“The bottom line is that the D.A.’s Office is fighting to uphold Anthony’s conviction despite overwhelming evidence that Anthony is innocent and never received a fair trial,” said his attorney, Jonathan Hiles. “Anthony should not have to suffer further years in prison while a hearing and likely appeal wend their way through the legal system — even as prosecutors possess evidence showing that Anthony belongs home today with his wife and kids.”
‘I did whatever it was they wanted’
No physical evidence linked Sims to the crime. The gun used in the murder was kept in the apartment where Graves lived. After the shooting, Graves told police that he took the gun home with him and wiped it down to remove fingerprints.
Sims and his attorneys allege that police and prosecutors, including Hale, illegally suppressed evidence of Sims’ innocence and pressured witnesses—including Graves—into making false statements.
One eyewitness, who knew both Sims and Graves, called police and told them that she saw Graves, not Sims, running out of the restaurant with a gun in his hand, according to a report by Graves’ fiancee. According to Sims’ attorneys, Hale never disclosed this information to the defense.
Graves’ testimony was essential for the prosecution’s case. However, three days into the trial, Hale told the judge that Graves was nowhere to be found and asked for a material witness order, which allows law enforcement to take a witness into custody to ensure that they appear in court.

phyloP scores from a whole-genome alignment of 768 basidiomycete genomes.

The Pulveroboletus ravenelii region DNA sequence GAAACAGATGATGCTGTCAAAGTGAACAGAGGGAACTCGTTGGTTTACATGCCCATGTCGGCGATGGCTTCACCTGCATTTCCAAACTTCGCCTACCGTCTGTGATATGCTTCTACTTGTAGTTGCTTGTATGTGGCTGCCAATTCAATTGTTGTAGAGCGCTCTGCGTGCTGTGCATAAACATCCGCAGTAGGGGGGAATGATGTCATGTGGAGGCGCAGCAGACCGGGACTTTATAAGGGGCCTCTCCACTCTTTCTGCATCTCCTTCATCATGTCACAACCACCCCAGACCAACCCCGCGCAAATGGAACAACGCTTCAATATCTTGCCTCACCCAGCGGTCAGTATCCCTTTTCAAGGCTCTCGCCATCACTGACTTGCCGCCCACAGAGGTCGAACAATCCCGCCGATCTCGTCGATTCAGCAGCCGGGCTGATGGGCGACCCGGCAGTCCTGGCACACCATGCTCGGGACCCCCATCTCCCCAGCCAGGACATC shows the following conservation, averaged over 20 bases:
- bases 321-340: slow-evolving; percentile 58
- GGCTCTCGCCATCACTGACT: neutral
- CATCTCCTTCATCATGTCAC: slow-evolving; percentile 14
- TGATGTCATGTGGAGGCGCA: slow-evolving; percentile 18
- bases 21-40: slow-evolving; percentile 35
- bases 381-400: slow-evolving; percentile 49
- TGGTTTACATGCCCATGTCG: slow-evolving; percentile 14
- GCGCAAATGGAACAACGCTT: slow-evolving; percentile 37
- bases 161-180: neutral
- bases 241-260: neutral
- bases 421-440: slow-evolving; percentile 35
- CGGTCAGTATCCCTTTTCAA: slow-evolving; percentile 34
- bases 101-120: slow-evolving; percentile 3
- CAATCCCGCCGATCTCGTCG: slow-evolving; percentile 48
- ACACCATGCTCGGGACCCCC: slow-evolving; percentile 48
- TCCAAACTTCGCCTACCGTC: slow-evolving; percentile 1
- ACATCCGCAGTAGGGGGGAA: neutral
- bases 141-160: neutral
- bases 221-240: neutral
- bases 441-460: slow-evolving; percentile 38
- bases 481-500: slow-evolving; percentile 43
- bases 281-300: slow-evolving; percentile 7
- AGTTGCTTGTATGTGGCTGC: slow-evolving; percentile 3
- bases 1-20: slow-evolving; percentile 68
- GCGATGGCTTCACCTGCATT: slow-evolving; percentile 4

“It is my belief Mr. Graves will indicate he in fact saw the defendant shoot and kill the deceased in this case. As the Court has obviously seen, I have nobody else that has said that,” Hale told the court. “Any of the other testimony […] wouldn’t really matter unless I can get [Graves].”
Hale then obtained a material witness order for Graves’ fiancée as well, even though she was never called to testify at trial. Graves only agreed to testify after his fiance was arrested, according to a statement he gave in 2002, which he has since recanted.
Earlier this year, Graves told the Daily News that Sims killed the victim. But Graves’ 2002 statement said that he did not see who shot the victim and did not know who did, but that police had threatened to charge him with Chen’s murder unless he testified against Sims.